Intel P55 Motherboard Shootout - The New Mainstream



The next vendor on our list is ECS, which offers up the P55 entrant in its Black series, the P55H-A. Despite looking the least attractive aesthetically, it has the same basic features as the other P55 motherboards. It is in fact, very standard, with few frills thrown in to make it worthy of its 'top' billing from ECS.

ECS's P55H-A is not the most attractive of motherboards, with a brown, dull PCB. But what matters of course are the performance and features.

ECS kept with two PS/2 ports when most boards have ditched at least one. We're personally fine with that, since there are still eight USB ports here, along with the eSATA and Gigabit LAN ports. Optical S/PDIF is also found along with the standard audio jacks. The small red button here is the Clear CMOS switch.

In terms of storage options, you'll find the standard six SATA ports that's supported on the chipset, with an extra JMicron controller giving some love to the IDE interface. It's also responsible for the rear eSATA port. But other extras like FireWire is not available and like the ASUS, we're glad that there's only one Gigabit Ethernet controller since one is all most users ever need.

Yes, one of the SATA ports here got chipped during the trip to our labs. ECS supports the minimum six provided by the Intel chipset, not including the rear eSATA port that is powered by a JMicron controller.

Again, a rather standard layout, with the power connector near the four DIMM slots. No word from ECS on how much the memory frequencies can be raised during overclocking unlike the bigger brands. The memory options in the BIOS are also not as numerous as the competition.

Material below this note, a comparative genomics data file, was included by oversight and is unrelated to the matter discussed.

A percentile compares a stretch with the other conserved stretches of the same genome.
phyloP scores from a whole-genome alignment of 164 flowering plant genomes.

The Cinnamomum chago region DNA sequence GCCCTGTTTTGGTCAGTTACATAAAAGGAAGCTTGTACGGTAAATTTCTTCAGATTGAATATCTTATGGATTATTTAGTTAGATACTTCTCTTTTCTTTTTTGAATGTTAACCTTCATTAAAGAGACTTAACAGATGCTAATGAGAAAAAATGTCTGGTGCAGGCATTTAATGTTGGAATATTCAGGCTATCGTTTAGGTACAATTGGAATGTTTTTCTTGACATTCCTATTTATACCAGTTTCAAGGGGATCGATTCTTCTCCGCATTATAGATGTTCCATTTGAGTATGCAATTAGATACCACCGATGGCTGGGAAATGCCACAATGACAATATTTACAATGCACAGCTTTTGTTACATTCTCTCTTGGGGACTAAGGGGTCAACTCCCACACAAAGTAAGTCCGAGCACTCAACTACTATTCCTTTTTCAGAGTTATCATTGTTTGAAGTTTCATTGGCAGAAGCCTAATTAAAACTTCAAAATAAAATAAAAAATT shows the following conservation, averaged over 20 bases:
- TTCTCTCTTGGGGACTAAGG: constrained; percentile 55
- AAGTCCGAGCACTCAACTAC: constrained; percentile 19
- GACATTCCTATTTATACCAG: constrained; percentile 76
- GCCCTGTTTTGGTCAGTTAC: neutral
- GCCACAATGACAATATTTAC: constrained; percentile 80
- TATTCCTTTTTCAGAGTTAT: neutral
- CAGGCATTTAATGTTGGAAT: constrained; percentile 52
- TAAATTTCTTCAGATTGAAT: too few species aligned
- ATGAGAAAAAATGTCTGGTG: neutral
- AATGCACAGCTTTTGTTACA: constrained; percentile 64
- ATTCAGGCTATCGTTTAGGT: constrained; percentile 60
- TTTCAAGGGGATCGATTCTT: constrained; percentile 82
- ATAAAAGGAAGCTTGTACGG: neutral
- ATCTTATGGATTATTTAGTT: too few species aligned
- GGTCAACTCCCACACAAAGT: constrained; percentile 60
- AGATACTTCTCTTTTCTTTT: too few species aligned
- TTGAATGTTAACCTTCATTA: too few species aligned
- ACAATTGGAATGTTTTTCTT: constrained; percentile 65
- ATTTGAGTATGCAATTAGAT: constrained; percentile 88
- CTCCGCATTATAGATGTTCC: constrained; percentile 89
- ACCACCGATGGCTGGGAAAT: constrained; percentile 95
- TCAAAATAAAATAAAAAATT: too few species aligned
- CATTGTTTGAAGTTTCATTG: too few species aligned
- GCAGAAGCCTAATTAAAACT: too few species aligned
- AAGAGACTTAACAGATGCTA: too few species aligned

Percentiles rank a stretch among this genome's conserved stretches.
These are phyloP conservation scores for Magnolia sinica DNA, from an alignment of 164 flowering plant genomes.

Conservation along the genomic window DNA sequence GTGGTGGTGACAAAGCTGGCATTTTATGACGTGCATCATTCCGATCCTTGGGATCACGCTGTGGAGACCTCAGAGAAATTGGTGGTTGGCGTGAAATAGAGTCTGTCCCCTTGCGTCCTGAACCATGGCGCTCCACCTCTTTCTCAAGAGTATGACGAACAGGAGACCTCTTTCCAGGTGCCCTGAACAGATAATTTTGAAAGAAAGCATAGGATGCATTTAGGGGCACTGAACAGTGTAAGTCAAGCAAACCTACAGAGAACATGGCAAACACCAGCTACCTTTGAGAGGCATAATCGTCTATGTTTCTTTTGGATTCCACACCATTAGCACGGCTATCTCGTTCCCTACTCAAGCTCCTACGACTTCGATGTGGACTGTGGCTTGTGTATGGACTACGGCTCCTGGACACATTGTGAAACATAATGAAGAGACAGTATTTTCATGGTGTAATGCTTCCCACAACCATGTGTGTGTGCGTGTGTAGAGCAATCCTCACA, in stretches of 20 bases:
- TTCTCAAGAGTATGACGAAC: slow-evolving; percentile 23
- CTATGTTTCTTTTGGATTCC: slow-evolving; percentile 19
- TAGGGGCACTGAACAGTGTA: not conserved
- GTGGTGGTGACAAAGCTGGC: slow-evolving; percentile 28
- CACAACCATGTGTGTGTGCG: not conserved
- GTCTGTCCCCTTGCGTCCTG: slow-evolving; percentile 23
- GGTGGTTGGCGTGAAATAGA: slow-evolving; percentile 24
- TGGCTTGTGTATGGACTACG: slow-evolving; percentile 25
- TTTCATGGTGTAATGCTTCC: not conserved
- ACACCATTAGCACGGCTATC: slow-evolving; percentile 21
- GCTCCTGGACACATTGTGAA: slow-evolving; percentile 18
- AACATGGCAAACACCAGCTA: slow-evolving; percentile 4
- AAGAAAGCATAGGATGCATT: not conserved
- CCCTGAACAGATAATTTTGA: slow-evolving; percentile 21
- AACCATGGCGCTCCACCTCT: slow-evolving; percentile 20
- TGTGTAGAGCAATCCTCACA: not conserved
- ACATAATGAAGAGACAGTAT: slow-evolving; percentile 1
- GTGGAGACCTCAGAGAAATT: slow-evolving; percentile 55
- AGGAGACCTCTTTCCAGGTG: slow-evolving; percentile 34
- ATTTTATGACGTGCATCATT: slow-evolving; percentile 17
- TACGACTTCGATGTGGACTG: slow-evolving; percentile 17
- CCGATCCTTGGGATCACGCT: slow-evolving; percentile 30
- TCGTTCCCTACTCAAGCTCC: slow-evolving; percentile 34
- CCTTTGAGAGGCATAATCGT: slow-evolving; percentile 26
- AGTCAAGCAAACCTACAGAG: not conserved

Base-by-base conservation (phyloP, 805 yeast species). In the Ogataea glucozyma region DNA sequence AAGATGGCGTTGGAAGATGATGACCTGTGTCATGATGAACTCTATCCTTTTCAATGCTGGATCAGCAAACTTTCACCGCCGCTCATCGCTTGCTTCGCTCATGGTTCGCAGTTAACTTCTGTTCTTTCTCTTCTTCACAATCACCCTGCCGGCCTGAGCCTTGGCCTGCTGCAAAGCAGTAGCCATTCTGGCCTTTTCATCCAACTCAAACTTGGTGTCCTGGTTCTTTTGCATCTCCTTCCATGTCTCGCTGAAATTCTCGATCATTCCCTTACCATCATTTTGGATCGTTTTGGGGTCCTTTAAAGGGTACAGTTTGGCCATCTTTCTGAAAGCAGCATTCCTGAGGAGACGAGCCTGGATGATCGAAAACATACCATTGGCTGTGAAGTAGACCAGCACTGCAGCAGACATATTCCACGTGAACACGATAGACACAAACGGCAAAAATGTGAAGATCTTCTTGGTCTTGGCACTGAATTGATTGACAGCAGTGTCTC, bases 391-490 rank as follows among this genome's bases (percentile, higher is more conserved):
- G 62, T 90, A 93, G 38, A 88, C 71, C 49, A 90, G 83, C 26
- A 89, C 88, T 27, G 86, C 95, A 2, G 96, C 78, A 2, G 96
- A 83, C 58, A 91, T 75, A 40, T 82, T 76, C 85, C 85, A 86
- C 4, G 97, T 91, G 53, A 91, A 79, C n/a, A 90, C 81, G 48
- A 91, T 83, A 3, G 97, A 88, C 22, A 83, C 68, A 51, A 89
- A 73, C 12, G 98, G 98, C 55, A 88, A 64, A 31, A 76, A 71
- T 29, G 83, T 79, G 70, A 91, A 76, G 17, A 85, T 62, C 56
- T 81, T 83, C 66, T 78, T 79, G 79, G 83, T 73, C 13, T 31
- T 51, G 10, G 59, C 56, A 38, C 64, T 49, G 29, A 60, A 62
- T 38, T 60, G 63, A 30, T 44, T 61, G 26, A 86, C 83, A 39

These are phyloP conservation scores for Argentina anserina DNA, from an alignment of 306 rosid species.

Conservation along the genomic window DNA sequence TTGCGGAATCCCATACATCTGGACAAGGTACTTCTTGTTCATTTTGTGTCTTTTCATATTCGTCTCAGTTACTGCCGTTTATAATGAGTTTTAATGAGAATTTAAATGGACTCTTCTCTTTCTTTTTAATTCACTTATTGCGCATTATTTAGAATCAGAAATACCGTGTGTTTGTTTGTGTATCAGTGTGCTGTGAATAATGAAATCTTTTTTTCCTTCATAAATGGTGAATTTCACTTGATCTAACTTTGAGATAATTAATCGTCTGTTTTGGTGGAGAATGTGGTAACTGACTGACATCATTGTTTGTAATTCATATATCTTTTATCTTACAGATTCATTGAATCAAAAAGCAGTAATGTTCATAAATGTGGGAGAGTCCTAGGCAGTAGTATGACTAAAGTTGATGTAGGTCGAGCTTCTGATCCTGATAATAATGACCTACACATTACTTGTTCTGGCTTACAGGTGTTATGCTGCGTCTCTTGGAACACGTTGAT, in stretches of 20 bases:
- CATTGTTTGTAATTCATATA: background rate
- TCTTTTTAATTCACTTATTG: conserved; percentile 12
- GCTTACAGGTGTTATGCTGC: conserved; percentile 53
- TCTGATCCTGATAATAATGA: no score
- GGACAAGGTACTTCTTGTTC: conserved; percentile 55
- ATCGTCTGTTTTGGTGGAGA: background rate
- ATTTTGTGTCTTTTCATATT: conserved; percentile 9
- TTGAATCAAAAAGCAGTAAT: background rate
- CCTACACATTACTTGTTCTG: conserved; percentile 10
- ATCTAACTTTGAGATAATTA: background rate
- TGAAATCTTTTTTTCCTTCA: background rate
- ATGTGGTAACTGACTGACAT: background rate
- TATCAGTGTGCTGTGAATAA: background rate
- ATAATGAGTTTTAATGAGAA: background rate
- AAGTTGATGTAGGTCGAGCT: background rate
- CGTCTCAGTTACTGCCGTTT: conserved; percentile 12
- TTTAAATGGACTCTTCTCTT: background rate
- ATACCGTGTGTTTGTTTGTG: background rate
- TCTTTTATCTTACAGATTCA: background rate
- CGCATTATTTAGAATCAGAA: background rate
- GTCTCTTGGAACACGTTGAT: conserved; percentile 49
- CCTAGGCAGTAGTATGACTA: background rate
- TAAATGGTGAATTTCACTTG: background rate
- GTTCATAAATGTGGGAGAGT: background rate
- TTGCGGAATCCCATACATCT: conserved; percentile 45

The older IDE interface is retained on the ECS P55H-A, with a JMicron JMB361 controller responsible for this and the eSATA port.

Multi-GPU configurations are supported of course with two PCIe graphics slots where one of them operates in full x16 mode with a single GPU or in x8/x8 mode when running a pair of cards. The other expansion slots include PCI and two PCIe (x1 and x4). Adequate spacing between the graphics slots ensures that dual-slot graphics cards are compatible.

We counted six chokes around the CPU, which presumably means this board has a six-phase power design. Solid capacitors dot the rest of the board. The twirl design of the heatsink seems to be cosmetic and there are no heat pipes connecting them.

One thing that appears to be lacking on this board is the passive cooling aspect. The heatsinks onboard are quite modest and while we believe that they can do their tasks adequately, that's all we expect from them. Cooling this board could be an issue with such a basic design.

As seen from our previous experience with ECS's Black series boards, the vendor has stepped up the game with more quality components like solid capacitors and some enthusiast touches like LED indicators, onboard switches and even a Linux-based quick boot utility known as eJiffy that is functionally similar to what ASUS and MSI have done. There's still some way to go however, especially for the P55H-A in terms of implementation.

An LED indicator for boot up status along with power and reset buttons show that these features are almost standard issue among manufacturers nowadays.

Another standard and must-have feature - the Clear CMOS jumper/button.

Placing the ATX 12V power connector in this location in the middle of the board is a big turnoff. There's even an ATX 4-pin connector here for some reason.

Finally, some of the layout issues we have noticed from previous ECS boards return, though the P55H-A was mostly decent here with no major flaws noticed. Overall, it's a pretty generic board that's likely to get buried by the big vendors but there's no denying its value. At just US$120, it's the most affordable of the boards gathered today and half that of the most expensive ASUS and Gigabyte boards.